New York Reforming The Energy Vision – A New Model for the Electric Business Worldwide?
By Matthew Rose, Enerdynamics Facilitator and Director at EMI Consulting
As an electric industry insider, I consistently encounter questions about New York’s Reforming the Energy Vision (REV) model. Initiated in 2014, the REV initiative solicits a range of responses: Some view it as a visionary promise, while others feel it’s a perilous and overly ambitious process, too many details of which must still be determined.
REV is an ongoing proceeding initiated by the New York Public Service Commission (PSC) designed to transform the retail electricity market in New York. REV is structured to move the electric industry away from a monopoly-regulated, cost-plus driven system to one based on the market with emphasis on customer-owned distributed energy assets. The REV initiative focuses on distributed system solutions that lead to greater resiliency and reliability while finding ways to upgrade system infrastructure. REV also empowers customers to take greater control over energy usage and find ways to engage as prosumers (energy producers).
The REV proceeding is a work in progress, which is not surprising given the complexities and scope of the state’s legacy electric utility regulatory framework. The proceeding includes hundreds of stakeholders, academics, and industry experts trying to anticipate, plan, and ultimately revise New York’s electric regulation and markets. It is acknowledged that it will take New York years to fully embed REV into policy, rules, and operations while moving from “philosophy to practice.”
To realize their expansive vision, New York regulators separated the REV docket into two tracks:
- Track One focuses on developing distributed resource markets with the utility serving as the distribution system platform (DSP) provider. As a DSP provider, the utilities serve as orchestrators of the distribution grid responsible for enabling dynamic load management. This will help reduce energy usage, balance loads, and integrate distributed energy resources without the utility assuming ownership of assets behind the customer meter.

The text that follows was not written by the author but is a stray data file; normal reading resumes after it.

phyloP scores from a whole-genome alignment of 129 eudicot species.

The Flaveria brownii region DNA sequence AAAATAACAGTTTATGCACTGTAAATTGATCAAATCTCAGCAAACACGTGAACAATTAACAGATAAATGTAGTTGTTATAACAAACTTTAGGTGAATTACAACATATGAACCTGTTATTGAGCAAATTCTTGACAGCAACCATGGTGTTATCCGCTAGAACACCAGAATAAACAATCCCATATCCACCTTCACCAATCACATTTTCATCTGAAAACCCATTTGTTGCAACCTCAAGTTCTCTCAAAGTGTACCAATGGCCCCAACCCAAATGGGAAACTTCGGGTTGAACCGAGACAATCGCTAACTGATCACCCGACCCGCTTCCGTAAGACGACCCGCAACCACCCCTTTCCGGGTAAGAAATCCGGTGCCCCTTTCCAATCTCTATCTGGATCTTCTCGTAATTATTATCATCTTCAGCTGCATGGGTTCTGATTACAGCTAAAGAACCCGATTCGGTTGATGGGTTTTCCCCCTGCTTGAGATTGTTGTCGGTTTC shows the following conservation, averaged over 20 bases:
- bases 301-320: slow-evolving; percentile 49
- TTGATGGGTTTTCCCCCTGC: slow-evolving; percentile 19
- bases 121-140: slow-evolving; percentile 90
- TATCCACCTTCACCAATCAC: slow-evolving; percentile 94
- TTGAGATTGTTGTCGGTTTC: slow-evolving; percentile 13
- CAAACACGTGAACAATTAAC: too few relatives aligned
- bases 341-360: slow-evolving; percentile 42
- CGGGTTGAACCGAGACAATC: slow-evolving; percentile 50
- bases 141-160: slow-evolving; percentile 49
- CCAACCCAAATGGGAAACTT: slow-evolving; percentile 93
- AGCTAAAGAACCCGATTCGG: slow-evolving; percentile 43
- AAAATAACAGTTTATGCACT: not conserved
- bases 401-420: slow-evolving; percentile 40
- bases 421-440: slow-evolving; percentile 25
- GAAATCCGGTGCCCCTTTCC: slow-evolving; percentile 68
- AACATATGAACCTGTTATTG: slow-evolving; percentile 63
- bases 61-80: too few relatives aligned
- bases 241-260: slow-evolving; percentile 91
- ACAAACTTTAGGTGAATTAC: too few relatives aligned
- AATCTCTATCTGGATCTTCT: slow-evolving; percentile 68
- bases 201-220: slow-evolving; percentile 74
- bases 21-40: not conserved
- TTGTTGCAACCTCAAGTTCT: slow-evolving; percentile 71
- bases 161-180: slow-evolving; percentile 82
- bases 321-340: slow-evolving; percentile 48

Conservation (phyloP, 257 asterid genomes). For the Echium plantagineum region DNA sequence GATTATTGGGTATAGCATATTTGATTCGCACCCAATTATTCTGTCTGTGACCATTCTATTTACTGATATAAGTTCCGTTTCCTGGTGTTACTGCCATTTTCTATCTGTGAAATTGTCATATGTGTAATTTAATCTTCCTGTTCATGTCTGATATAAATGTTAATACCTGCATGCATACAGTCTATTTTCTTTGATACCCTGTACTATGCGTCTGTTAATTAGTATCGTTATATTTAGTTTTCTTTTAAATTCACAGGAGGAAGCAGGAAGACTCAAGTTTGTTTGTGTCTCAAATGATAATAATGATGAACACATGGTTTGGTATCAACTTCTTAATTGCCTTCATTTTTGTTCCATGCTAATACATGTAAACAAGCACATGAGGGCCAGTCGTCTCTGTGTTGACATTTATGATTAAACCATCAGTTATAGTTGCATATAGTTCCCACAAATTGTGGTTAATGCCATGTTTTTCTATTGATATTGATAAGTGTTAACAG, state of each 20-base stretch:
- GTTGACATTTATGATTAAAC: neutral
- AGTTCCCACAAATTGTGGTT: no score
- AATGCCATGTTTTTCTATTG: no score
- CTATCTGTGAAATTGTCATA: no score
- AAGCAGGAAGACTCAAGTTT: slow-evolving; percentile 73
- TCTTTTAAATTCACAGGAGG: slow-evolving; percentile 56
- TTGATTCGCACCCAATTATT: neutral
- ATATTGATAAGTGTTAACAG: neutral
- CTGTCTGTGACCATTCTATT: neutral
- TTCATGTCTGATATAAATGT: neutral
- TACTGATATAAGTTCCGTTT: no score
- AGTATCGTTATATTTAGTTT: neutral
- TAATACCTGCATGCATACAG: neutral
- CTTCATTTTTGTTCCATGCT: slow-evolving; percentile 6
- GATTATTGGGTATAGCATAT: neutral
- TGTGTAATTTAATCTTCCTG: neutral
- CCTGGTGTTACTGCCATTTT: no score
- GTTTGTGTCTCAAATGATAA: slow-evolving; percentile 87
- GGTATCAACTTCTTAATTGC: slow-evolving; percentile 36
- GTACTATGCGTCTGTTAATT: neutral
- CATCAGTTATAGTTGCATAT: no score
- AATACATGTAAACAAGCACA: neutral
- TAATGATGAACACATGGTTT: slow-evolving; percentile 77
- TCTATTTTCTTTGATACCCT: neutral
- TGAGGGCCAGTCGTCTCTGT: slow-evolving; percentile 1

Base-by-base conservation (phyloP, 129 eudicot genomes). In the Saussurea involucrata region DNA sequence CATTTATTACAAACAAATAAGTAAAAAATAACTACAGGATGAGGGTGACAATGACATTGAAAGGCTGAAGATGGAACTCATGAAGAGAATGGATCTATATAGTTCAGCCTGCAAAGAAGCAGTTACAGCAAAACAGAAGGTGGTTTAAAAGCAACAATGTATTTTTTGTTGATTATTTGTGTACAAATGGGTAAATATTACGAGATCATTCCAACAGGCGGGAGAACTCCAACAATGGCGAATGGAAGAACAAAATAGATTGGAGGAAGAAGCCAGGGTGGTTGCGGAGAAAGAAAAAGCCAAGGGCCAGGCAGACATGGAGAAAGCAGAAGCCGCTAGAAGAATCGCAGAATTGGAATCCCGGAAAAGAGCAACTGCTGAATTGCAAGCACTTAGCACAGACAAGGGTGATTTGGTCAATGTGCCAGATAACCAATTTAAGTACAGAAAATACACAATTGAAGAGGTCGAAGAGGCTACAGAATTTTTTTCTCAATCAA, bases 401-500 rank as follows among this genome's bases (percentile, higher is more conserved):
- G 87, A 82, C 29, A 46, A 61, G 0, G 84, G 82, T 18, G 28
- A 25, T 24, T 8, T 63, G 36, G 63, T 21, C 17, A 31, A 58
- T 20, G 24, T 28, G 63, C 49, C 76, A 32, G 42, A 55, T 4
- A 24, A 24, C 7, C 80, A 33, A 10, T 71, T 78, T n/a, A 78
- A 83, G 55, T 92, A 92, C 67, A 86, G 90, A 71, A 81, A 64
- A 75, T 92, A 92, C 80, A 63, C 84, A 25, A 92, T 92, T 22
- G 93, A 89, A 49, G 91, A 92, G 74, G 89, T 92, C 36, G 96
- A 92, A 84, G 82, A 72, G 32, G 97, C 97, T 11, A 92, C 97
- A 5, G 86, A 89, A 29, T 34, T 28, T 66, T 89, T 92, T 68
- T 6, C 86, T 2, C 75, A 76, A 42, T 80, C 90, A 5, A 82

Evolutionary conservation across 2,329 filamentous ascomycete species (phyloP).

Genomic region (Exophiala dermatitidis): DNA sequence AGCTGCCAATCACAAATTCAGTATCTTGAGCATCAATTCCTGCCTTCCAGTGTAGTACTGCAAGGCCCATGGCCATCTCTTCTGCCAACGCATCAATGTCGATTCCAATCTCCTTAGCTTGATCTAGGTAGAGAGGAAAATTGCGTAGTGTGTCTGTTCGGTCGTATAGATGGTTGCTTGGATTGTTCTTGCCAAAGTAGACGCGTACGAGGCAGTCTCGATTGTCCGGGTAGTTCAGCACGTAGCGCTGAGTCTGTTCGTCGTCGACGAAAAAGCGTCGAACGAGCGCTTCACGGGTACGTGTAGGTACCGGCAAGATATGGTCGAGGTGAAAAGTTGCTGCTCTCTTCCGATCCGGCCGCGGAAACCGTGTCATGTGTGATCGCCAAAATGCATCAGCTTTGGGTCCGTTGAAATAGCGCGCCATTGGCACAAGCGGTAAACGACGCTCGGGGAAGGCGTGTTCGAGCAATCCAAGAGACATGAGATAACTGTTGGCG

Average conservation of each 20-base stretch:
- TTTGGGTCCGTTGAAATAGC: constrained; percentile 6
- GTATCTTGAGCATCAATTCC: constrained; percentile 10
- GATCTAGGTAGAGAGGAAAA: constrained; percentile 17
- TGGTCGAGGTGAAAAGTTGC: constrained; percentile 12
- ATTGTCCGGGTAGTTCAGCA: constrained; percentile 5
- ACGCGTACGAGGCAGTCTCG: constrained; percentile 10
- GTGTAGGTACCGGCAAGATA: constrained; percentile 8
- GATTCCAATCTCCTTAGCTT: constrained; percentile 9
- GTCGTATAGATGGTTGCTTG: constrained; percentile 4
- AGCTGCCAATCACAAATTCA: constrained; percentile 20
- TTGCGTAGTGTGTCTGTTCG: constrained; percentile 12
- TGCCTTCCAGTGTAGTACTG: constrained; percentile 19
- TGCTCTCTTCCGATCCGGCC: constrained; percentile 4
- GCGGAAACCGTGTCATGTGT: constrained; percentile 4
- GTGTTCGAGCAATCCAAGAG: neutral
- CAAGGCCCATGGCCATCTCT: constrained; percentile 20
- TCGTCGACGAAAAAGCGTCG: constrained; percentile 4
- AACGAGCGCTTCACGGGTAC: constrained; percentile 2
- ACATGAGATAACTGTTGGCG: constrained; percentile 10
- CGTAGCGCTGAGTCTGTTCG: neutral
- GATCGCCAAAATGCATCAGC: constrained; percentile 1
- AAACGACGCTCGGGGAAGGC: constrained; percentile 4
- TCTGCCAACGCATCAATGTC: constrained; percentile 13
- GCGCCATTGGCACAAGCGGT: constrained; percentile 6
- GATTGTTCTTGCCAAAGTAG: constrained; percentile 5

- Track Two focuses on aligning utility interests with policy objectives by reforming utility ratemaking practices and revenue stream strategies. The intent leads to rewarding utilities for positive market performance rather than capital investment. Specific issues include rate and tariff design, market-based earnings, alternate regulatory schemes, and performance-based regulation.
Efforts associated with both tracks are underway as decision makers debate system policies and operations.
The current focus of the REV proceeding aims at using demonstration programs to test various aspects of distributed energy resources (DER) integration, customer data sharing, and third-party partnerships. Later this year the NY utilities are required to file initial five-year plans to begin delivering distributed energy resources from third-party providers. The demonstration projects are intended as blueprints for the new utility initiatives called distributed system implementation plans, or DSIPs. The New York PSC has approved a series of demonstration projects across the state. Examples of approved projects include:
- targeting offers to customers who use non-wire alternatives to offset distribution system investment
- using community solar to help low- to moderate-income customers access clean energy while reducing outages
- offering residential customers a resiliency service bundling solar with batteries and energy storage to extend customer value
- developing alternative solutions for renewable grid interconnection
A complete listing of approved projects is available on the NY PSC website (www3.dps.ny.gov).
The REV initiative still faces many challenges and areas of contention, especially as the traditional electric market undergoes change that impacts how companies transact with customers and make money. The proceeding is beneficially forcing a discussion of the state’s electricity future while raising key questions that eventually everyone will need to answer. But if implemented as envisioned, New York’s REV model may become the model for utility and electric retail market reform across the U.S. and around the world.